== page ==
KOLKATA: Most areas of activity resumed across West Bengal on Monday as the over-two-month-long lockdown was relaxed, industries and commercial establishments reopened in full strength and shrines threw open their doors.
People in large numbers came out on the streets of Kolkata, practically throwing the social-distancing norms to the wind, while traffic snarls, a common enough feature in the city pre-lockdown, were noticed at many places.
The West Bengal government extended the lockdown in the state up to June 15 on Saturday with further relaxations and specific conditions.
Long queues were seen at many bus and autorickshaw stands as government buses plied with full seat occupancy and autorickshaws with just two passengers.
This coupled with the absence of local trains or Metro services, which are yet to resume, and public transport resulted in a harrowing time for a large number of commuters.
Some buses were plied in a few routes of the city and districts such as Howrah and Hooghly.
State buses were run in 40 city routes and some inter-district routes, officials said.
As a large number of people chose to travel to work by cars or two-wheelers, traffic snarls were noticed on Jessore Road near the airport, at Esplanade, Howrah Bridge and VIP Road, with people standing in long queues for buses and autorickshaws.
Massive traffic jams were also noticed on the arterial BT Road.
In the ferry services across the Hooghly river, which too resumed on Monday, only 40 per cent passengers were allowed on each launch after precautionary checks.
Despite the government allowing full operationalisation of the tea and jute industries, along with the micro, small, medium and large industries, including mining activities, from Monday, most of the industrial units witnessed less people showing up at work than regular days.
The few private offices that reopened also saw very few people turning up.
Government offices, where a 50-per cent staff strength has been allowed on a rotational basis, also witnessed "less-than-normal" attendance, officials said.
The vibrant construction sector, where the government has allowed full operationalisation, has started limping back to normalcy, despite a severe shortage of labourers, who have returned to their native places due to the lockdown.
Although various prominent temples of the city such as the Firangi Kalibari, Thantania Kalibari reopened after a gap of two months, several other famous temples of the state like Kalighat, Dakshineswar, Tarapith remained out of bounds for pilgrims.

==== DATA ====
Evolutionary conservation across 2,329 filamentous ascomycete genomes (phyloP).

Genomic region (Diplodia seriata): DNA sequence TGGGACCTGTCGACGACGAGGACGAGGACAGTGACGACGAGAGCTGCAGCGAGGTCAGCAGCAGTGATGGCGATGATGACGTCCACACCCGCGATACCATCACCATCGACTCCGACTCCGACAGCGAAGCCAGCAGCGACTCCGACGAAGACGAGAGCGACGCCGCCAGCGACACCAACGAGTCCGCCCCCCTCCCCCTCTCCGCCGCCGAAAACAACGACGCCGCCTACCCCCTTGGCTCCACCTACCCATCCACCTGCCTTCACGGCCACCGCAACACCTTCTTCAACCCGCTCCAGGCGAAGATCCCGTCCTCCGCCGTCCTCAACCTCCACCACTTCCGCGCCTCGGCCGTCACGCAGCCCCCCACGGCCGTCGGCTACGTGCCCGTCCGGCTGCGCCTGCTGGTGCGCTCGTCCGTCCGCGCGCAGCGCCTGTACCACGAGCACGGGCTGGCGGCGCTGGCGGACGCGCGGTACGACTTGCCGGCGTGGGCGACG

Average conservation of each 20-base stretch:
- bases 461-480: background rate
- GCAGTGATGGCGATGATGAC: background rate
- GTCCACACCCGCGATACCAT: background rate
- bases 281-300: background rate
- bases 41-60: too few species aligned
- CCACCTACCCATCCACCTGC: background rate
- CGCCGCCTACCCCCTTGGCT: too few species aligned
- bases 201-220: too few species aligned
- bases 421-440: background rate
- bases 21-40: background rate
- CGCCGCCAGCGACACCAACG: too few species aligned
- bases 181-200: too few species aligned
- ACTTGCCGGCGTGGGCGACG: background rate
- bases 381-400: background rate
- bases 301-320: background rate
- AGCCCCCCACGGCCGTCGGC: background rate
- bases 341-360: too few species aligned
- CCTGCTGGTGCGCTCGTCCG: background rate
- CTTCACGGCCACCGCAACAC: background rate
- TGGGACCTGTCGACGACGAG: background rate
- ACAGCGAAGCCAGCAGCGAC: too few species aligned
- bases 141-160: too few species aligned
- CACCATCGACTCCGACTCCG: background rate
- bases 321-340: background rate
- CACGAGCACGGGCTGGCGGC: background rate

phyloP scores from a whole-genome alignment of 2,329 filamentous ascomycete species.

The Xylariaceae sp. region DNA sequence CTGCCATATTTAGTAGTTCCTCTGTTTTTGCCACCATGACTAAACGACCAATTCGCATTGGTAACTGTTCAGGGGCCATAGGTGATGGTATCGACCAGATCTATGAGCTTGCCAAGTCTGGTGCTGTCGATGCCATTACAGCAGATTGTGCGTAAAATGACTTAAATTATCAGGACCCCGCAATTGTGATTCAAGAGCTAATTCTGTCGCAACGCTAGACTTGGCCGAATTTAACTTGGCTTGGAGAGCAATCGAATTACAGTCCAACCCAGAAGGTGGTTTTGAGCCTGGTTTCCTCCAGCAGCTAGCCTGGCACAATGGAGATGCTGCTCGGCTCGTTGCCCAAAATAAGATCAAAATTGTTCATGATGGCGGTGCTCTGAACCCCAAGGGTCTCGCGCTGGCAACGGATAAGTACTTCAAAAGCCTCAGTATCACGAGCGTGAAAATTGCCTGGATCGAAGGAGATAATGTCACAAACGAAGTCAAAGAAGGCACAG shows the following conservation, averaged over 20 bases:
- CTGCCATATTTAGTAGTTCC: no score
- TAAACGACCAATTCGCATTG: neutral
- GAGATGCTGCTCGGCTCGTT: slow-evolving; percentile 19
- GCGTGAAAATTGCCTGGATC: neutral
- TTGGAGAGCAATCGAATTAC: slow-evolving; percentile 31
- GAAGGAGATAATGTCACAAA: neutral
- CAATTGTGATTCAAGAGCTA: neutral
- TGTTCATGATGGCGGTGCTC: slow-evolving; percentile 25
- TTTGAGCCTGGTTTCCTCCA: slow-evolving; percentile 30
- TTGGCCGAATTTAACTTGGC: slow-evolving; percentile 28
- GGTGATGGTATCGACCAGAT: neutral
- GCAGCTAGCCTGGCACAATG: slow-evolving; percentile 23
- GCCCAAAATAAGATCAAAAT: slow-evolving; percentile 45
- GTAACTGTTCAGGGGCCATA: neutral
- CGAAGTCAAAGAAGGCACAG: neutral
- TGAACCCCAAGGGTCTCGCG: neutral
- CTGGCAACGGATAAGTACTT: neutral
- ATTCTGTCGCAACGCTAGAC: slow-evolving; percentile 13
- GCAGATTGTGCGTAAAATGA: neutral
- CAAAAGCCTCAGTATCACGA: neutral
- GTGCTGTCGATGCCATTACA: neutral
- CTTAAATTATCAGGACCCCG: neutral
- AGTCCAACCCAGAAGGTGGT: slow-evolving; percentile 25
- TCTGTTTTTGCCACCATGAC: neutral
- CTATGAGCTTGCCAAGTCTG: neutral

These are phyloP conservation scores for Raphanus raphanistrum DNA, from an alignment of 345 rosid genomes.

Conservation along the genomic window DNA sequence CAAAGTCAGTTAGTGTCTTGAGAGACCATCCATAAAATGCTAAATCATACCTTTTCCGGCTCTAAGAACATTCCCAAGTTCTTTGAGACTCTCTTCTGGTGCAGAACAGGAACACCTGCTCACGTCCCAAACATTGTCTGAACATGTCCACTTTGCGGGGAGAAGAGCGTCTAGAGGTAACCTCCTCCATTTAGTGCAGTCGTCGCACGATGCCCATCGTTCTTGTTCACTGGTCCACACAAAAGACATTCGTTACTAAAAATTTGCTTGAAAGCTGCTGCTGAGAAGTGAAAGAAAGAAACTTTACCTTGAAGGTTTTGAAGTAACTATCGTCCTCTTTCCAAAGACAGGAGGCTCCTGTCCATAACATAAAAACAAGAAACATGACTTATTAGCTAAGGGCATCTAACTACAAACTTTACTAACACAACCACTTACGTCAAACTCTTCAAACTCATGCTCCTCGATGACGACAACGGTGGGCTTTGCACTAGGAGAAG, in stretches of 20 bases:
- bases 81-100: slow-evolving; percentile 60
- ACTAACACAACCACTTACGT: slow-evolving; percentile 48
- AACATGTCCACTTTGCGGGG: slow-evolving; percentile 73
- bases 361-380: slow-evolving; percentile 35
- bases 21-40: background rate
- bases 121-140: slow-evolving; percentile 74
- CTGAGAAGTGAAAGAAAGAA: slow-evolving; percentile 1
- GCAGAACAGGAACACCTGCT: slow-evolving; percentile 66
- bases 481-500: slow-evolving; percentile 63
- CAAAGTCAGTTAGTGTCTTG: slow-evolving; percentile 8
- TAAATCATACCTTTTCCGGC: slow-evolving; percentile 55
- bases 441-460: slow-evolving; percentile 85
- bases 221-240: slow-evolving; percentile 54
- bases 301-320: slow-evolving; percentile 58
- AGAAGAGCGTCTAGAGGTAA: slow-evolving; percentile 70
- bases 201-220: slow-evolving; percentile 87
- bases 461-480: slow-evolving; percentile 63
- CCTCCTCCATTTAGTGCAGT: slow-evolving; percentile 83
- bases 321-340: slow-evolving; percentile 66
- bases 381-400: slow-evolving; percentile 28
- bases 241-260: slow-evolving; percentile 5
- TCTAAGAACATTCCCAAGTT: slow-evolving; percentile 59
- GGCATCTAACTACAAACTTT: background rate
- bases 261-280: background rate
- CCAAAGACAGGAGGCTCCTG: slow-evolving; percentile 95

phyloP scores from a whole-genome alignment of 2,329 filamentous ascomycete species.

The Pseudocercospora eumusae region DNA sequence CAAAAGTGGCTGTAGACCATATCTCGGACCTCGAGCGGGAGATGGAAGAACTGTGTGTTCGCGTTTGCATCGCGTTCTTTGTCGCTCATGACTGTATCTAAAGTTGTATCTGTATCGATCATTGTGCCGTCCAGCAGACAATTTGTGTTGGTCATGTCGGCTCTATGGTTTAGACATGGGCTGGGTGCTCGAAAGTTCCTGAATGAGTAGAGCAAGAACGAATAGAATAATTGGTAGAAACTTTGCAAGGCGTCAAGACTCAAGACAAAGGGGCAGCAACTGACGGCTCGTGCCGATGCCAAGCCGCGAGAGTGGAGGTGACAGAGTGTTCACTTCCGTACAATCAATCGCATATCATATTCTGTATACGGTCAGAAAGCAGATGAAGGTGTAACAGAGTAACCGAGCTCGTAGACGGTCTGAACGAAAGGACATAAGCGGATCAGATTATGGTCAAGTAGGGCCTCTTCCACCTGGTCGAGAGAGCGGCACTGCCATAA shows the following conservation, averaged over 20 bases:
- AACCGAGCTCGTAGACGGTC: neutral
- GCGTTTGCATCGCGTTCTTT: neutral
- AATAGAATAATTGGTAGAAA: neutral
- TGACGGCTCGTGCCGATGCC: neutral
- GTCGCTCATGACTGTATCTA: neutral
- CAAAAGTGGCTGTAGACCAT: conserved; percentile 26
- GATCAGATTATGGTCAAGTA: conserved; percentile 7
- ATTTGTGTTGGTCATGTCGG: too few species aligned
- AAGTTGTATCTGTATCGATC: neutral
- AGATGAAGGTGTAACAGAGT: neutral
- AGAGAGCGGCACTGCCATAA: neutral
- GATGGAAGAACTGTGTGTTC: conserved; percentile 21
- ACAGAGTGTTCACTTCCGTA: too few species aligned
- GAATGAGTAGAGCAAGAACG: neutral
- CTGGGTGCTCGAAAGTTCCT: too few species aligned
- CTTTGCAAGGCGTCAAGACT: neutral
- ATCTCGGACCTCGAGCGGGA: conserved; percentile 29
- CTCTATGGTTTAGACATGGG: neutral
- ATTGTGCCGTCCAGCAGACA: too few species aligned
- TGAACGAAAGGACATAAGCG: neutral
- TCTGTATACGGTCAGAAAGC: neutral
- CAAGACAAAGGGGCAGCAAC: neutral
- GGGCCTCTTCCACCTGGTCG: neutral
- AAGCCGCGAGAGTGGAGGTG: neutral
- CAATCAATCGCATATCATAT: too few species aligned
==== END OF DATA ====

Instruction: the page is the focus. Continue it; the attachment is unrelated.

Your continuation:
The authorities of the closed temples said they would throw open their doors only after ensuring certain safety precautions.
"Unlike in the past, devotees cannot enter the temple anymore only after washing their hands carrying puja materials.
Sanitisation of their whole body is needed and we have to devise a mechanism before we allow them in," Kalighat temple committee spokesperson Kalyan Karmakar told PTI.
Belur Math, the global headquarters of Ramakrishna Math and Mission, also did not open its doors to the devotees.
Chairman of Bengal Imam Association Md Yahia said there was no information about any mosque being thrown open for a limited number of people from Monday, adding that they have sought clarifications regarding the government order on allowing only 10 persons at a time.
Father Dominic Gomes of Archdiocese, Kolkata said the premises of all churches under the order in the city are open with all safety guidelines in place.
The state government's notification on indoor and outdoor activities related to television and cinema production, barring reality-show production, from June 1 failed to evoke much response as producers and artists forums said they need to chalk out logistical plans to start shooting in accordance with the new guidelines within a couple of days.
As the state government has allowed 100 per cent deployment of the workforce in the jute industry from Monday, there was nearly 60 per cent attendance in the first shift.
Sources said it came down to 50 per cent in the second shift and is likely to reduce to 30 to 40 per cent in the night shift as a number of labourers have returned to their native places in Bihar, Jharkhand and Odisha.
While the state government has also allowed 100 per cent deployment of the workforce in the tea gardens, the attendance was much higher on Monday compared to the previous days, the sources said.
The construction sector on the other hand reported very little attendance as most of the labourers have returned to their native places in the past few weeks.
"We could not start the construction work due to a lack of labourers. We have asked a labour supply agency to provide us with labourers by next week. Let us see what happens," Dip Mukherjee, owner of a construction company, said.
The Union home secretary had on Saturday said "Unlock-1" would be initiated across the country from June 8, in which the nationwide lockdown from March 25 would be relaxed to a great extent, including the opening of shopping malls, restaurants and religious places, even as strict restrictions would remain in places till June 30 in the COVID-19 containment zones.